Deer hunting total drops below 100,000 for first time in three years

Weather, abundance of acorns lead to smaller number of kills

February 11, 2011|By Candus Thomson, The Baltimore Sun

High winds and bitter temperatures kept deer hunters at home and dropped the total number of kills for the 2010-11 season below the 100,000 mark for the first time in three years.

During the archery, muzzleloader and modern firearms seasons, hunters killed 98,663 deer, down 2 percent from last year's record season.

Brian Eyler, deer project leader for the Department of Natural Resources, called the season "challenging." In addition to the weather, an abundant acorn crop meant deer did not have to leave safety to search for food.

The number of sika deer killed was 2,780, a 17 percent increase over last year's total.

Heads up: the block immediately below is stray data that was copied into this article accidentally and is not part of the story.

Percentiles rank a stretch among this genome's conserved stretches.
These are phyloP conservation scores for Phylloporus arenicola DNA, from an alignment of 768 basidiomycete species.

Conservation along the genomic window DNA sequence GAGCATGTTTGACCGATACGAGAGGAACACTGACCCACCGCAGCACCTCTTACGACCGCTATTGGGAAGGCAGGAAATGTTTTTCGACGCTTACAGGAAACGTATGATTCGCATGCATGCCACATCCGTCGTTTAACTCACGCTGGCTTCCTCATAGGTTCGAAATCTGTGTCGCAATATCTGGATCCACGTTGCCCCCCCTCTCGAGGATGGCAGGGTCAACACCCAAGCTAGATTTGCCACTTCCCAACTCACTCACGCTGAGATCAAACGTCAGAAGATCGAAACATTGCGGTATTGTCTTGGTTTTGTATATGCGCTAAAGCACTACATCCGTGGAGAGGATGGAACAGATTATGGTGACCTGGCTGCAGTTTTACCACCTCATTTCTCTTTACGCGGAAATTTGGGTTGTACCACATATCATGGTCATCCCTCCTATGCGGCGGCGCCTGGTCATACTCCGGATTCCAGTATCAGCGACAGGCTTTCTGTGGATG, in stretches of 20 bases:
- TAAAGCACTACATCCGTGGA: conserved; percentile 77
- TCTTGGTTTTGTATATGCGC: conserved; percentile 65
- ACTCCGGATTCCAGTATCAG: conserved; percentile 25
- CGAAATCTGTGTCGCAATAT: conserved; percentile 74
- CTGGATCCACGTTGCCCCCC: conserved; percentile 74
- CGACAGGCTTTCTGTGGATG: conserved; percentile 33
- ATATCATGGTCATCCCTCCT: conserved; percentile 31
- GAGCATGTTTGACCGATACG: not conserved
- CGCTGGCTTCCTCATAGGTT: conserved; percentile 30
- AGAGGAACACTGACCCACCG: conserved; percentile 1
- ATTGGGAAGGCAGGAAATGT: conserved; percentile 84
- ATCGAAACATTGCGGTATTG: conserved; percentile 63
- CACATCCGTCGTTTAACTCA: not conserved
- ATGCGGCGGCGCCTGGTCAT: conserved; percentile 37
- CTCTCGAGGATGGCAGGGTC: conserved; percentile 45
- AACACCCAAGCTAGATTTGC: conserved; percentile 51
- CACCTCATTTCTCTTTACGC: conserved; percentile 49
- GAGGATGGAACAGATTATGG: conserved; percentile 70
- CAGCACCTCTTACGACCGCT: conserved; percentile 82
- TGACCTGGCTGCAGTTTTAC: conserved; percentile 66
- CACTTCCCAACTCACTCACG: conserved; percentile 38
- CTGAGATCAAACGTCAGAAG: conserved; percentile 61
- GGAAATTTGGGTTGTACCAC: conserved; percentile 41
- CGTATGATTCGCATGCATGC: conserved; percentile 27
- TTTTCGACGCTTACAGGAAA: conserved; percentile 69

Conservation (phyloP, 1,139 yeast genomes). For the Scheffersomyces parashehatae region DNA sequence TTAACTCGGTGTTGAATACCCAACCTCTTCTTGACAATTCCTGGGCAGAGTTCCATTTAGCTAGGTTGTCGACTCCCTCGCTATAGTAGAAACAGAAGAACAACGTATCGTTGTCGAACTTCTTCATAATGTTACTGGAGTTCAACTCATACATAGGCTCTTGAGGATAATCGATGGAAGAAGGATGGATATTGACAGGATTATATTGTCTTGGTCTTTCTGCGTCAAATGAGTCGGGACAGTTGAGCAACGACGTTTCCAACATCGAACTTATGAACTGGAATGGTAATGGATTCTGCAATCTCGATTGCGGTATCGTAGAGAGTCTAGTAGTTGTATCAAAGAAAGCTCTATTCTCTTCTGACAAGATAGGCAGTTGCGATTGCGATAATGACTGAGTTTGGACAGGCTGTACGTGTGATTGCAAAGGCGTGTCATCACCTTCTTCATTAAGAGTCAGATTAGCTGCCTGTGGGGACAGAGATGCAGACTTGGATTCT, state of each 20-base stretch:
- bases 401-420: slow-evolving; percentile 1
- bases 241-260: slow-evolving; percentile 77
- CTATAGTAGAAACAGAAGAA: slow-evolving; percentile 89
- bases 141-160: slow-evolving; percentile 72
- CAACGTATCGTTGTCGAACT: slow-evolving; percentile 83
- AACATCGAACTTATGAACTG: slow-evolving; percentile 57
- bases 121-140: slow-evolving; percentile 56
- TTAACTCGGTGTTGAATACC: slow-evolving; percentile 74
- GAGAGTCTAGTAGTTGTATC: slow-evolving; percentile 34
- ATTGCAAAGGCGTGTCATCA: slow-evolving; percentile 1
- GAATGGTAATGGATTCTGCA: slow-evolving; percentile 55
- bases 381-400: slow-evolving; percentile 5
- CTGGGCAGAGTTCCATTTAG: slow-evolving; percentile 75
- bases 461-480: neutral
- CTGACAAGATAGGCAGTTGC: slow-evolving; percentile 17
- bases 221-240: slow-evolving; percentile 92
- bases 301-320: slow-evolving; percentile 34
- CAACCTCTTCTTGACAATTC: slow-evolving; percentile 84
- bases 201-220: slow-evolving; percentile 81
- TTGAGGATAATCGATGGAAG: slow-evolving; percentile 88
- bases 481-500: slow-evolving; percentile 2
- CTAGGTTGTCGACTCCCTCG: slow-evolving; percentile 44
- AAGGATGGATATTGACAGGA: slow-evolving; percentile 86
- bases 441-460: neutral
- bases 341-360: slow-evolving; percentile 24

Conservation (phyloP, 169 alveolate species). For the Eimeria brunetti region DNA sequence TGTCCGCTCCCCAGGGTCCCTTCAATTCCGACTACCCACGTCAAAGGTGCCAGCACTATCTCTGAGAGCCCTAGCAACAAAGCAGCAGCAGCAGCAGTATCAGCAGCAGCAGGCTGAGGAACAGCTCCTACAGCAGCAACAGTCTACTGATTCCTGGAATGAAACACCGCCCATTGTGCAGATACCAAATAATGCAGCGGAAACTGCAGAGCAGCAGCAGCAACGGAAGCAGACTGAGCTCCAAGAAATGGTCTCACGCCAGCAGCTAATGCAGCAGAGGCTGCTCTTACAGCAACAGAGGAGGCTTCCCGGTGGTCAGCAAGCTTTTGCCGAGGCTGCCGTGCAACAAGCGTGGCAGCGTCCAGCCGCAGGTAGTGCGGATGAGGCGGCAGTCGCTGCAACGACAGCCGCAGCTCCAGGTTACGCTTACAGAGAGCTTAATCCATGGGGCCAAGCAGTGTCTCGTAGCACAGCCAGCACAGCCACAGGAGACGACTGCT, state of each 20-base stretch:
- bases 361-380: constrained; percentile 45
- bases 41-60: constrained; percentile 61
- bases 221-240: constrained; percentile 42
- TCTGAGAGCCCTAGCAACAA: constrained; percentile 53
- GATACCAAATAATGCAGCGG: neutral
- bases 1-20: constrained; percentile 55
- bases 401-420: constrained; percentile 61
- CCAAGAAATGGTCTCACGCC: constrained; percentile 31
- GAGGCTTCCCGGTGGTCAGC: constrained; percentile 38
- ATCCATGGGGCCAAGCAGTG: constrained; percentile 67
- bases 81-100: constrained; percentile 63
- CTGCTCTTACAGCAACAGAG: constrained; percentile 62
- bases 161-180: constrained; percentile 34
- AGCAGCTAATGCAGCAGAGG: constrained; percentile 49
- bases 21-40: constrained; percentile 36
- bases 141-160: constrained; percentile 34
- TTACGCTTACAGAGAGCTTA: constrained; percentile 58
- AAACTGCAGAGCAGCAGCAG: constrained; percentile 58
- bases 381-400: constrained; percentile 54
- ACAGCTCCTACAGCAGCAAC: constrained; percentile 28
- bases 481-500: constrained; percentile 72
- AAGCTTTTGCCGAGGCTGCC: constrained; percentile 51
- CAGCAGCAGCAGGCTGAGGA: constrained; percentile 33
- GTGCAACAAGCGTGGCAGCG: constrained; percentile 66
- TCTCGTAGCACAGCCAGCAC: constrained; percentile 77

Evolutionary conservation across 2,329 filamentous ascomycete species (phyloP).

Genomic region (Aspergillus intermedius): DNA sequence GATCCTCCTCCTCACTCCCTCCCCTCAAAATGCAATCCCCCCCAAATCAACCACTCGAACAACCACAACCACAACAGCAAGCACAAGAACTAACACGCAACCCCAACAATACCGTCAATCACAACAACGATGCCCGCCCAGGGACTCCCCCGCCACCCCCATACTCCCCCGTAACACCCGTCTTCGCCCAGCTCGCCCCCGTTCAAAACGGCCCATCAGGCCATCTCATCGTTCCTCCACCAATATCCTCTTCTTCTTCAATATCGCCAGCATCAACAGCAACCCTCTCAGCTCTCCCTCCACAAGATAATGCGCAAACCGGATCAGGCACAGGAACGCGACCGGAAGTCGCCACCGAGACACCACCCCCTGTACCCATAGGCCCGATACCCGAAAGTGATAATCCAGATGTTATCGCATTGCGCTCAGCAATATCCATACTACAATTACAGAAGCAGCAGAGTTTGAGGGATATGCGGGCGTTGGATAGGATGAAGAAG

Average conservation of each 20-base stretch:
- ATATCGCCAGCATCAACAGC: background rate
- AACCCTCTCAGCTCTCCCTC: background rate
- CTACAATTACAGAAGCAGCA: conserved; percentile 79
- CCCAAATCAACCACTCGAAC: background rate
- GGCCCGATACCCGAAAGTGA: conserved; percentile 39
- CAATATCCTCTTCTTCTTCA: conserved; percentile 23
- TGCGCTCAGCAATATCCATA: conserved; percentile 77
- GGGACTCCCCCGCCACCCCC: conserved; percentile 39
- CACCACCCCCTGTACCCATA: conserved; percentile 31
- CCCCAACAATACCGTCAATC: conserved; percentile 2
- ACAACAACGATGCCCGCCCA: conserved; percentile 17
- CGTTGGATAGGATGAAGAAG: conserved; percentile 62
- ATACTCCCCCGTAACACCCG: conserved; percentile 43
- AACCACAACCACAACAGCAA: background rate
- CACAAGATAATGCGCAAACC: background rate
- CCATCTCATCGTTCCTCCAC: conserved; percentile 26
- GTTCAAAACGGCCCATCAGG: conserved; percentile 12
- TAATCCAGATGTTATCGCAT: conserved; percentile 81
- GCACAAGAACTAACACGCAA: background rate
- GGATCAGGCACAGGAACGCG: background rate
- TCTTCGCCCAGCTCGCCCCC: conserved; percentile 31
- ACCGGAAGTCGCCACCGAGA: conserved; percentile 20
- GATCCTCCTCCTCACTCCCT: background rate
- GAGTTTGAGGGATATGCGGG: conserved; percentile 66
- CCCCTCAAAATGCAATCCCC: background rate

A regulatory change last year that moved the western portion of Washington County from Region B to Region A makes direct comparisons with previous seasons impossible. However, the statewide antlered harvest declined 1 percent to 33,341 deer, while the antlerless harvest decreased 2 percent to 65,322 deer.

Despite a 3 percent drop, Frederick County led all states with 7942 deer. Baltimore County was second, with 6,919 deer, up 2.5 percent. The Washington County total was down nearly 30 percent, but it still managed to hold onto third, with 6,035 deer.

    Baltimore Sun Articles
    Please note the green-lined linked article text has been applied commercially without any involvement from our newsroom editors, reporters or any other editorial staff.